Uniformity's Minefield - by Eric Mitchell

The Thoroughbred racing community in Florida has been something of a whipping boy lately.

Undoubtedly the Sunshine State has its problems, including a weak state pari-mutuel regulatory agency overseeing an anarchic racing dates system that has allowed two racetracks less than a dozen miles apart to run overlapping live meetings for a year. But a couple of Racing Medication & Testing Consortium executives have been piling on recently by calling out Florida for being one of three major racing states that have taken no action toward adopting the Uniform National Medication Reforms. The other states are Louisiana and Oklahoma.

Kent Stirling, executive director of the Florida Horsemen’s Benevolent and Protective Association, said the characterization of Florida as a rebellious holdout is a rush to judgment.

He said draft language has been prepared that would add the uniform medication model rules to an agriculture bill but stressed that how quickly the rules become law is completely in the hands of the Florida legislature. Stirling also has some concerns about what will ultimately be adopted.

“We are willing to take a shot at uniformity with the rest of the country, but we are being asked to do that with some items we don’t think are ready for prime time,” he said. “I would just like to see things done correctly the first time.”

Stirling referred to the last RMTC meeting where board members learned the thresholds established for three nonsteroidal anti-inflammatory drugs—phenylbutazone, ketoprofen, and Banamine (flunixin)—were incorrect and had to be changed, after several states had already adopted the model rules.

He also said state regulators have been told they can each keep their existing rules and thresholds for all medications that are not among the 26 therapeutic medications identified in the model rules.

“That does not sound like uniformity to me. I want it to be fair,” Stirling said. “So we’ve included language that allows Florida to be able to use the same medication thresholds as the three largest racing jurisdictions: New York, Kentucky, and California. We want to be able to use the same things as everyone else; we want uniformity.”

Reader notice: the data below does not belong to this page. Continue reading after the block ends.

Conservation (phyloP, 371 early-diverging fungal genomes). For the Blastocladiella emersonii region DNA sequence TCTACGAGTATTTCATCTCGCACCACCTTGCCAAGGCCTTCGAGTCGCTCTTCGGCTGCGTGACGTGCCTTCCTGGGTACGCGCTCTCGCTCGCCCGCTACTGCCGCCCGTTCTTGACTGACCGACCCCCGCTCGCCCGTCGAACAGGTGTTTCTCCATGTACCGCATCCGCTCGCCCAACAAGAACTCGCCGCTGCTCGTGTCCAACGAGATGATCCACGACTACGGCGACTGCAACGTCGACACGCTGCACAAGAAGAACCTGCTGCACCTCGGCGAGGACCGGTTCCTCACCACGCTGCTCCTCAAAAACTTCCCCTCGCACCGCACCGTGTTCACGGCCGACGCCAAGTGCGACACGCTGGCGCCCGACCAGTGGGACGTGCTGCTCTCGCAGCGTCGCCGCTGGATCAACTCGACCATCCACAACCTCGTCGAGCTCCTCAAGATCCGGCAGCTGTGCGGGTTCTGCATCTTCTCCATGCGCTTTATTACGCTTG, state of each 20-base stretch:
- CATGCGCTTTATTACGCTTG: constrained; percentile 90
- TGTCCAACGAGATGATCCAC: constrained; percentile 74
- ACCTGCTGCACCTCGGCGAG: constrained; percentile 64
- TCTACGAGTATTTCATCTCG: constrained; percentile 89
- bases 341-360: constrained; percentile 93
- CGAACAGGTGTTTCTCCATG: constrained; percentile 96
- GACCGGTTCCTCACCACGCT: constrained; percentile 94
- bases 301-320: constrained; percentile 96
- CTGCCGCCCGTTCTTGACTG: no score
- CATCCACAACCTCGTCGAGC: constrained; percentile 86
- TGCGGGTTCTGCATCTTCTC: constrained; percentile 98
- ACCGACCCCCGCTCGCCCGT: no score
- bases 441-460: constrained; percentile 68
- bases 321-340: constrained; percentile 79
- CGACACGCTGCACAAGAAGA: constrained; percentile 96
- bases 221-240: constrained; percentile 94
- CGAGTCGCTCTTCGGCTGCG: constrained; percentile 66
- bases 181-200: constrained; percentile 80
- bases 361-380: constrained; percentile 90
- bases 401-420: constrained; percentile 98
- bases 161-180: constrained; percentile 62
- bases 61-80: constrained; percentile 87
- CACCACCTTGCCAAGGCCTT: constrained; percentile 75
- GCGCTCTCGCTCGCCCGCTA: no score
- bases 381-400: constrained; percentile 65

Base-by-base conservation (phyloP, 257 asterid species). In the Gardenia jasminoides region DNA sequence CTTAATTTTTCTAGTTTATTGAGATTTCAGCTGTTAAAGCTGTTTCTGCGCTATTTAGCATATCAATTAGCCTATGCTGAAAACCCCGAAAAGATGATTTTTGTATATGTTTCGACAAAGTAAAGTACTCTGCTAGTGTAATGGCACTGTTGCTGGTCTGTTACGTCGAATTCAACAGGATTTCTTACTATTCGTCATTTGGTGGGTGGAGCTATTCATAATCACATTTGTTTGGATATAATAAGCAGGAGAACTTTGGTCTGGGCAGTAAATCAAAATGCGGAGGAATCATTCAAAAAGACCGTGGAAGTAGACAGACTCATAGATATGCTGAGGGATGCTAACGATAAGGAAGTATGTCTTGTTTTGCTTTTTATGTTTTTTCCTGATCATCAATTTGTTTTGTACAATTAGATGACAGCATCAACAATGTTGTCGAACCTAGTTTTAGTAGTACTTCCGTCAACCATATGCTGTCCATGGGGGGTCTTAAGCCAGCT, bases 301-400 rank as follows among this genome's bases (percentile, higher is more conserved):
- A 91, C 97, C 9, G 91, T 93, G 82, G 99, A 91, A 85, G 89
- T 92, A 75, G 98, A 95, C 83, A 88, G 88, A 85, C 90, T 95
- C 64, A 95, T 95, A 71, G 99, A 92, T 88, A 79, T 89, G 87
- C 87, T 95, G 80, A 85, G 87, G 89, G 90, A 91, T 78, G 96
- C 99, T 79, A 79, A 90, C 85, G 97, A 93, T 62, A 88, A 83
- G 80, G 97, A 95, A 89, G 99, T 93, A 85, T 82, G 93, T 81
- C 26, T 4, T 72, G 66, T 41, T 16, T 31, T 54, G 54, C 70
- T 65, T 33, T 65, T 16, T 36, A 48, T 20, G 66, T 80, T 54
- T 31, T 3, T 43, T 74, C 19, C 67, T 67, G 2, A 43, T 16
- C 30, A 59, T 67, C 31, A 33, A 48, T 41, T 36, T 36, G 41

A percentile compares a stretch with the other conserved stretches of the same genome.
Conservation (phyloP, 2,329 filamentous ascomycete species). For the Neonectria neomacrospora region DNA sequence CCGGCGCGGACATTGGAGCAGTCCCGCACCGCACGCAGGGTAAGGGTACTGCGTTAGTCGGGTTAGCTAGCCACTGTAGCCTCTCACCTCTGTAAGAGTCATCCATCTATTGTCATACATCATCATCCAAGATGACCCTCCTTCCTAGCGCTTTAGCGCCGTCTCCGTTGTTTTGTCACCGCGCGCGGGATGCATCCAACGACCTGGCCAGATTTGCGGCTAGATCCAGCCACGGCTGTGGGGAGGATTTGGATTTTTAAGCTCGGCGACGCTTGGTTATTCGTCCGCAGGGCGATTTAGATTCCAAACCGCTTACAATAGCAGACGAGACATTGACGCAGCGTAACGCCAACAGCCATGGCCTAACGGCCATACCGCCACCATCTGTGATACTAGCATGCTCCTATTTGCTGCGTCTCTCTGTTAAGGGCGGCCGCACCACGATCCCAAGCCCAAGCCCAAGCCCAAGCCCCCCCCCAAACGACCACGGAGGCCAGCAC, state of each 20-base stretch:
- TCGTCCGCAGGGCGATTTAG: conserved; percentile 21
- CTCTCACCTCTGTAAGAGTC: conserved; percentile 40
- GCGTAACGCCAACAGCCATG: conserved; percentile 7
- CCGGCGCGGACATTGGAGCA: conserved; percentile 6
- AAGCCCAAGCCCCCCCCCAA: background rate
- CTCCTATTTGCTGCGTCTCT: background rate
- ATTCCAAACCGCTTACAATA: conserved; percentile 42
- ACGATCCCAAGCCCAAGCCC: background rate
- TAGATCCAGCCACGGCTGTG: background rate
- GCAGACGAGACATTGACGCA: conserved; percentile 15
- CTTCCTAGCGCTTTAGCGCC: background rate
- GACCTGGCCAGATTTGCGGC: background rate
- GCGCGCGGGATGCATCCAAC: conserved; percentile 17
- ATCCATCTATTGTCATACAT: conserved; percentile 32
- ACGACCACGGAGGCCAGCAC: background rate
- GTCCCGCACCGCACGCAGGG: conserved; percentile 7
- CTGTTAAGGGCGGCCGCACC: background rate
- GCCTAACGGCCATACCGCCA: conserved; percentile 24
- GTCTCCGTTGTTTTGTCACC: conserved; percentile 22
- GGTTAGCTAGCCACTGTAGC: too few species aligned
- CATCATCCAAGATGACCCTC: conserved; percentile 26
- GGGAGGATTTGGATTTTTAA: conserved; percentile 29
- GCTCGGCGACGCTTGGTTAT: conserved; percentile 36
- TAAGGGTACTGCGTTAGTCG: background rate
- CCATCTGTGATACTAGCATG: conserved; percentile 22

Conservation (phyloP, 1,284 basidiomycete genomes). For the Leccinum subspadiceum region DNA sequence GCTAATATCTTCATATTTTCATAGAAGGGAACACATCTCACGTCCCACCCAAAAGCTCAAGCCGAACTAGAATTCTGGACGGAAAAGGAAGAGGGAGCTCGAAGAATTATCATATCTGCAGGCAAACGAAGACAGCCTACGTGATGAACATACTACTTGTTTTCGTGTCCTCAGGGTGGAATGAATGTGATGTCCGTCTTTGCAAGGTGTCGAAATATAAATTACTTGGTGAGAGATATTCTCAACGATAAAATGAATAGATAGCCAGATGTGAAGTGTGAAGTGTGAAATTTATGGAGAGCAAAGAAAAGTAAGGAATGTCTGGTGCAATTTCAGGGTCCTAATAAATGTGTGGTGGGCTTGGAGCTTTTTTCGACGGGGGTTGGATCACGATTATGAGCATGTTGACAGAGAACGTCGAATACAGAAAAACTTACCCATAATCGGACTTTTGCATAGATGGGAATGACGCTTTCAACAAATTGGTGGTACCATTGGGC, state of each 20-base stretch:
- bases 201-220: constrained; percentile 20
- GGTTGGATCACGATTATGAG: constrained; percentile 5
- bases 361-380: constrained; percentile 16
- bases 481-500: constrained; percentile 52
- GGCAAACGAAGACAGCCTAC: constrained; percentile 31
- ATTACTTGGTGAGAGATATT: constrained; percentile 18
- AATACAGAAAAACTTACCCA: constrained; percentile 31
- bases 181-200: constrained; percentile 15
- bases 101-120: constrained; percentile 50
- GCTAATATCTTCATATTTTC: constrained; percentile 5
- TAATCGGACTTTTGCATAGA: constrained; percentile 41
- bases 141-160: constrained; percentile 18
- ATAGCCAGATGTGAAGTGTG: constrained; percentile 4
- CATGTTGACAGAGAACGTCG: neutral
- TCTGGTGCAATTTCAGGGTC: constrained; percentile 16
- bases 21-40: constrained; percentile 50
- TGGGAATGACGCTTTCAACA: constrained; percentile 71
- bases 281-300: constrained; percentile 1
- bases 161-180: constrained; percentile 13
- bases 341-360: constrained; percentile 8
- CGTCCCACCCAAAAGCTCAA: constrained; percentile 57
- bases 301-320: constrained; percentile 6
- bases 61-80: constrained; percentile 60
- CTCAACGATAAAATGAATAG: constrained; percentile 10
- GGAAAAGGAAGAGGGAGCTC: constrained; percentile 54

It is curious that Arkansas has not surfaced among uniformity’s rebel states. Oaklawn Park certainly qualifies as a high-profile racetrack with 10 graded stakes and a well-worn trail running from the Arkansas Derby (gr. I) to the Kentucky Derby Presented by Yum! Brands (gr. I).

But Oaklawn has not pursued accreditation through the National Thoroughbred Racing Association’s Safety and Integrity Alliance and does not participate in the Equine Injury Database. Nor has it shown any inclination to participate in either in the near future.

Arkansas was characterized by one racing industry leader as “an independent; they are going to do what they want to do.”

What is RMTC and the Association of Racing Commissioners International to do with a state like Arkansas that just says no?

One option may lie with the American Graded Stakes Committee, which is perhaps the biggest hammer the industry has for achieving compliance from recalcitrant racing states under our current multi-state structure. The committee could start lowering the graded status of a track’s most important races until progress is made.

AGSC chairman J. David Richardson said the idea has been proposed to the committee.

“This is much different than the Lasix situation,” Richardson said, referring to a short-lived proposal in 2011 to tie the status of juvenile graded stakes to a ban on race-day Salix (formerly known as Lasix) use. “Certainly there is strong consensus over the uniform medication rules that this is the way to go. The idea (encouraging model rule adoption through the AGSC) has some merit, but that all depends on how you get that done.”

How indeed does any of it get done? Changes in Florida can only be made at the snail’s pace of the legislature. Arkansas has given every indication it is happy to be an island, and Louisiana has been characterized by one racing executive as “another world all the way around.”

The more effort the racing industry puts toward implementing the current uniform model rules, the more it seems to be building the case for a national solution—the creation of one policy for all racing states that only has to be changed once when amendments are required, enforced by one agency, and no opt-out for racing states that insist on going their own way. 



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